Joan really knows her stuff. You can’t lose!
Originally posted on Woven Red Author Services:
Do you prefer an in-person approach?
If you’re attending the Romance Writers of America annual convention in New York this year and would like some personal help with Word, please use the form below to set up a meeting. Or flag me down whenever you spot me. I’d love to help you tame the Word beast.
Do you prefer an online course?
Sign up for the next session of Mastering Word for Fiction Writers, starting August 30th, four weeks ,$40, sponsored by Author E.M.S.
A post worth reading. I always include diverse characters in my books because I live in a world with diverse characters.
Originally posted on Obstinate Headstrong Girl ~ author Renée Reynolds:
My esteemed colleagues,
We have a very long way to go.
Most of us say “Diversity in literature is really important,” and/or “I am not racist/ ableist/homophobic,” and/or “Of course, I would buy a romance novel by or about a person of color/gay or lesbian/disabled person.” But when was the last time you did?
When was the last time you bought a romance by an author, or about a character, with a different cultural, historical, or physical experience than your own? About a person with a different skin color, nationality, religion? About a gay man or lesbian or transgender person? When was the last time you bought a romance with a physically or mentally disadvantaged hero or heroine? A novel about people who live in the margins?
When was the last time you wrote one?
Women are overlooked in myriad areas of publishing—book contracts, sales, awards…
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Spent the day finding and converting Word files into PDFs. The problem was, I’d sort of deliberately deleted the Word files I’d used to create my EPUB and MOBI files. Long story.
It wasn’t till the final book that I figured out I could export backwards from the ever-awesome Jutoh program into Open Office (which opens in Word) and the entire thing went pretty flawlessly.
So anyway… while I do have a couple of books exclusively on Amazon while I experiment with KD and KU, three other full length novels and two short stories are now available as PDFs at AllRomance eBooks. For those who are prefer to read that way.
From their website: Harrington Park Press, previously the LGBTQ imprint of The Haworth Press (now part of Routledge/Taylor & Francis) is now re-launched as a specialized academic/scholarly print and ebook publisher devoted to emerging topics in LGBTQ diversity, equality, and inclusivity.
Huh. No idea when that happened, but I found out this morning when the Bill Cohen, Owner/Publisher, requested we connect on LinkedIn. Of course I accepted.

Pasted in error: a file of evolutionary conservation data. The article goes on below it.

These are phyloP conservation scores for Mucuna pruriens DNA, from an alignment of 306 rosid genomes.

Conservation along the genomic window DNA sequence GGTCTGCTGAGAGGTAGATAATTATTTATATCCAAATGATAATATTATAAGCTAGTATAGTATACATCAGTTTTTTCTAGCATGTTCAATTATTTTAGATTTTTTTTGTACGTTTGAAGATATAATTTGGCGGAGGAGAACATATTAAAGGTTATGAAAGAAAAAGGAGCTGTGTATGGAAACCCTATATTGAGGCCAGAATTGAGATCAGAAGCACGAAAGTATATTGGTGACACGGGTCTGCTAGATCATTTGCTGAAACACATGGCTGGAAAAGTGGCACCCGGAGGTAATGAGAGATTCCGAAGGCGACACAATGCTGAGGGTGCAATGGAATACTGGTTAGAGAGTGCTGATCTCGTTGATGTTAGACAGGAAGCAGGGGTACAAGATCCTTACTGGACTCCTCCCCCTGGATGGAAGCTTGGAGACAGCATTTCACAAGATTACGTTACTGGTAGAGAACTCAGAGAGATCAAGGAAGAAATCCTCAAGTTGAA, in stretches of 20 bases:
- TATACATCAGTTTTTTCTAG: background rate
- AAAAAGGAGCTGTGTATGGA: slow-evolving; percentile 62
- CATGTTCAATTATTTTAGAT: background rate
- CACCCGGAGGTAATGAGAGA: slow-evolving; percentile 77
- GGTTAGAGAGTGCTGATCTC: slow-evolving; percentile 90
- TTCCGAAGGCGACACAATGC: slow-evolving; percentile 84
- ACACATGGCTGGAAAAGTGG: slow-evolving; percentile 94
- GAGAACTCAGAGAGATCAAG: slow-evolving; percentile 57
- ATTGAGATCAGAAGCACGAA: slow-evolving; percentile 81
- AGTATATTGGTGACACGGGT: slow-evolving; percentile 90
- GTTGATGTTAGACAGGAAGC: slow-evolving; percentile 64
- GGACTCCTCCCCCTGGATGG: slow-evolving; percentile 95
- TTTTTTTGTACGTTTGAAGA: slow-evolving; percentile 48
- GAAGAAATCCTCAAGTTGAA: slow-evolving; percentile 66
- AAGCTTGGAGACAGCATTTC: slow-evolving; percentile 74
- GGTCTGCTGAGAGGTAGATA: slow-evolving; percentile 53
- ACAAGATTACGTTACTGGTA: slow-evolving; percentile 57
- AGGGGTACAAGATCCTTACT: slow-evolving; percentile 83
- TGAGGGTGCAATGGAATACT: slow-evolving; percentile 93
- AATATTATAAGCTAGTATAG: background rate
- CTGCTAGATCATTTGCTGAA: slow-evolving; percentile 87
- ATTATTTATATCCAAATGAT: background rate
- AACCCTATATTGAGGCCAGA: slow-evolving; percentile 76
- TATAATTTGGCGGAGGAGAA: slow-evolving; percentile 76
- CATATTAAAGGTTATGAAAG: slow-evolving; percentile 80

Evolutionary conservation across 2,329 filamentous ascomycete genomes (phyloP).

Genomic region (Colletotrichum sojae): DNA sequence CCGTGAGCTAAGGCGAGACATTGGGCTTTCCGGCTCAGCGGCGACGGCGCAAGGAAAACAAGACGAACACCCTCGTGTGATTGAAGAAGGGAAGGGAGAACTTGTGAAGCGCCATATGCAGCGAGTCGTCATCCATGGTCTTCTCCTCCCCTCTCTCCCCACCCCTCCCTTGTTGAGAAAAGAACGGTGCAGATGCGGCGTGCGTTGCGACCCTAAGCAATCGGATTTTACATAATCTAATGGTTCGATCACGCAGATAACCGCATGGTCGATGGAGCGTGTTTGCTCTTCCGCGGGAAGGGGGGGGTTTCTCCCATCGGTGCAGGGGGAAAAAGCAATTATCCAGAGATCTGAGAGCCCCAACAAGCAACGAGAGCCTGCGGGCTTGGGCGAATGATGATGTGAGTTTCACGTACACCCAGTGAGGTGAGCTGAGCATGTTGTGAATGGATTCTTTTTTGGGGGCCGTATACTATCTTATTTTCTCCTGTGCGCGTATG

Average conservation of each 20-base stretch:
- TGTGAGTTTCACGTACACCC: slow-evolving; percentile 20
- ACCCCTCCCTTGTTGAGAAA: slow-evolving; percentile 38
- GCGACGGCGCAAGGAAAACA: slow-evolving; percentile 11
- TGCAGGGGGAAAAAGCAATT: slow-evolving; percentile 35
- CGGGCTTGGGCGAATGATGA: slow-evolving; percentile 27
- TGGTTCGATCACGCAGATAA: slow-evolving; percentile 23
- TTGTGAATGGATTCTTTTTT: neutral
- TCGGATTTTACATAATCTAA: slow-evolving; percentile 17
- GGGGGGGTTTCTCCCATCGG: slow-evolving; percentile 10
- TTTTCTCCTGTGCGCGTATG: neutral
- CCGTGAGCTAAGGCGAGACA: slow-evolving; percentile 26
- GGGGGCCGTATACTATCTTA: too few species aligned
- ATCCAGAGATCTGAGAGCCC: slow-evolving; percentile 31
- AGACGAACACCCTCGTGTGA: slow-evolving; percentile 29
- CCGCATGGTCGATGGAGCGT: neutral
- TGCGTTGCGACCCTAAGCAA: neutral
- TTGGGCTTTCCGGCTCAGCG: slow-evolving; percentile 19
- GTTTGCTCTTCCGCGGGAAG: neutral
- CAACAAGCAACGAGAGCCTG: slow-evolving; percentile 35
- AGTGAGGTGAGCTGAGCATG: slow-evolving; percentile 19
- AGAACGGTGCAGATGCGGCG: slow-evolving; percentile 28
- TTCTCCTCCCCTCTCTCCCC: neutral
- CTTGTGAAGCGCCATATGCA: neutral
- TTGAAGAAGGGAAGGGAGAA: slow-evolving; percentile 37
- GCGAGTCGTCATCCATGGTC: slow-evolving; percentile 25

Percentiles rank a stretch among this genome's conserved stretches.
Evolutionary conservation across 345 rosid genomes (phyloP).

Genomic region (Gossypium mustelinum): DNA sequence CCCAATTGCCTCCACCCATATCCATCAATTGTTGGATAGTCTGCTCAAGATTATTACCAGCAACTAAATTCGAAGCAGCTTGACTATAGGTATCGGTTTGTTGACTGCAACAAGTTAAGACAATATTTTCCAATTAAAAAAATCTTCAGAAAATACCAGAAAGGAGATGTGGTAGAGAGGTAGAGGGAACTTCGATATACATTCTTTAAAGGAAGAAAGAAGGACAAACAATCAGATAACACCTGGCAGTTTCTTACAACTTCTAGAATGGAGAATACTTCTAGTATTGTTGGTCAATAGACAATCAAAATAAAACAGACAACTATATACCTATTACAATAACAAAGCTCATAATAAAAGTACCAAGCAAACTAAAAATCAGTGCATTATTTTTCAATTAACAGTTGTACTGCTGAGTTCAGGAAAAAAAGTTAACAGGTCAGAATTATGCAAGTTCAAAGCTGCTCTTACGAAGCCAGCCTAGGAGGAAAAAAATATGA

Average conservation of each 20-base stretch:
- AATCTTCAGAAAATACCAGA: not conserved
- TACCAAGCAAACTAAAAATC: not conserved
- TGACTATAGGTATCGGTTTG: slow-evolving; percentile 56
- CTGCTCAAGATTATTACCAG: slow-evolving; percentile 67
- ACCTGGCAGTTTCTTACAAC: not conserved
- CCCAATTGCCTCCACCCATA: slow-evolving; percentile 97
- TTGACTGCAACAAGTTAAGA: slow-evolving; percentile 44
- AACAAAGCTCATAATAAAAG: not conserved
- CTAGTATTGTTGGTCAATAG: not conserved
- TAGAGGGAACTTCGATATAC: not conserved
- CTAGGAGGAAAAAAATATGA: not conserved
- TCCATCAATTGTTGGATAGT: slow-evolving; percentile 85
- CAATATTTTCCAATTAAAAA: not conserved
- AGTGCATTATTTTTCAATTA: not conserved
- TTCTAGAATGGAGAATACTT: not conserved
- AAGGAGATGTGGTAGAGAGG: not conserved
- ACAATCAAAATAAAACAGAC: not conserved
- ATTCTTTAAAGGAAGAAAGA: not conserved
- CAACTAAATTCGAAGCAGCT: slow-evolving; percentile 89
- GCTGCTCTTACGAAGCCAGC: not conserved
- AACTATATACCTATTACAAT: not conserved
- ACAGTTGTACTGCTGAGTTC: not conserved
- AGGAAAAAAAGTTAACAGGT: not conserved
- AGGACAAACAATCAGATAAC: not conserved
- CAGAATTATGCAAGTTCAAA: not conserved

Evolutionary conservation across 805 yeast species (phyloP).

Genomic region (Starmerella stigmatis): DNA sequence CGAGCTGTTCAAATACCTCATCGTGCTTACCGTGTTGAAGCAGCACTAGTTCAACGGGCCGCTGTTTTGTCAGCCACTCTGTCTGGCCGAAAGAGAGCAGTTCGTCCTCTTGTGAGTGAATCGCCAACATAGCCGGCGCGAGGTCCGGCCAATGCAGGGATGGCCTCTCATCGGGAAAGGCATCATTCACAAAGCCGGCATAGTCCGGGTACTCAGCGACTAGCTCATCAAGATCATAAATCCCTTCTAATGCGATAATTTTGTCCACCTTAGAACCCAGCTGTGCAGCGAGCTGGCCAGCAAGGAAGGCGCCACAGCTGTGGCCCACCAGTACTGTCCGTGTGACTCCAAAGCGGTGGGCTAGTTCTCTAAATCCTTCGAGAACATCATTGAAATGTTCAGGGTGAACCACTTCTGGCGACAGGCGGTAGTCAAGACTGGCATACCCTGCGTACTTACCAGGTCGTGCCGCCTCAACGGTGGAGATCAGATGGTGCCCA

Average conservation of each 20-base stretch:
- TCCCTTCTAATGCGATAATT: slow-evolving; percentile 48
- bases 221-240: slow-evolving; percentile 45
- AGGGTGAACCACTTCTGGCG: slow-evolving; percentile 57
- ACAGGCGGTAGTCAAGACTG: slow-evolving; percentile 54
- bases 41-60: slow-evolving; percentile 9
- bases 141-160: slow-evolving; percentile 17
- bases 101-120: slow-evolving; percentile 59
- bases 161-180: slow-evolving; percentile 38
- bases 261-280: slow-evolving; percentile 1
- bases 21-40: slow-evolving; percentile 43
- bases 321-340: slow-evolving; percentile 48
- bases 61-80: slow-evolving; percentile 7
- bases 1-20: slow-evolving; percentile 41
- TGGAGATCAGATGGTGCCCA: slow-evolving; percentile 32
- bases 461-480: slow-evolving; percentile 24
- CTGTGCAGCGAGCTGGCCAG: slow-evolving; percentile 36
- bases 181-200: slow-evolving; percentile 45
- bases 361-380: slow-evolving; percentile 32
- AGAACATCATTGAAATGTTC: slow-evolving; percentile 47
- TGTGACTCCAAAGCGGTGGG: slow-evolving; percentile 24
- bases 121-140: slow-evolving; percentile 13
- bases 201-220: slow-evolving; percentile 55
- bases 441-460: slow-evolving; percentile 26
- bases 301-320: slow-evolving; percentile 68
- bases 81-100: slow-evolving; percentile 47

My very first sale was to Haworth/Harrington back in ’07. I’d submitted a short story to their then-acquisitions editor, awesome author and all-round great guy, Greg Herren, and he said the story was too long for his anthology, but would I consider expanding it into a novel for Haworth. I tried, but that particular story wasn’t expandable, so instead I offered him GYM DANDY, which he accepted. We got as far as a “coming soon” placeholder on the Haworth website when Haworth was acquired by Taylor & Francis. They only wanted the non-fiction titles and that left us fictioneers in limbo for a while.
Eventually, I got my rights back and sold the book to MLR Press, and more recently, self-published it. But I met some great people while we were trying to figure out what was going on with our books, including Toronto author Jeffrey Round who was very supportive of my stumbling efforts when I was just starting out.
So, huh. I don’t think I write what Harrington is looking for, but you might. Check ’em out.
I’ve been watching a cute little show called “Benched” about a high powered lawyer who for reasons unknown because I didn’t see the pilot, is now working in the public defender’s office.
She’s smart, dedicated, hard-working, attractive, well-dressed and certainly no pushover. I enjoyed the show till I began to grasp—after only 2 or 3 episodes—the overarching character arc is for the main character to learn to be likable. The fact that she’s competent, hard-working and successful is all well and good, but a woman should be all those things PLUS LIKABLE. Especially if, in the case of this show, she’s better at her job than her male counterparts.
She’s too driven, too competent. The other guys in her office (guys) are slackers. They’ve learned the system, they’re sure all their defendants are guilty, they play witty little games in court at their clients’ expense. She, on the other hand, works hard for her clients, but apparently for the wrong “moral” reason: She like to win. If I were her client, I wouldn’t care if her motivation to get me declared innocent was a $10 bet, I’d just appreciate her efforts.
Every day when she arrives at work, they all take pot-shots at her outfits. If something happens like she spills coffee on her outfit, they think it’s not just funny, but deserved. This, to me, is the very definition of hostile workplace.
A much more interesting character arc would be she inspires the jaded male lawyers to step up and practice some actual law.
The reason this troubles me is that several times lately within writing community, I’ve seen authors talking about “the taming of the strong woman” as a theme. Of course, they don’t realize that’s quite what they’ve said, but—sigh—they have.
I find this trend (is it a trend?) disturbing. Have we come only a short way, baby?
I won’t be watching “Benched” any more.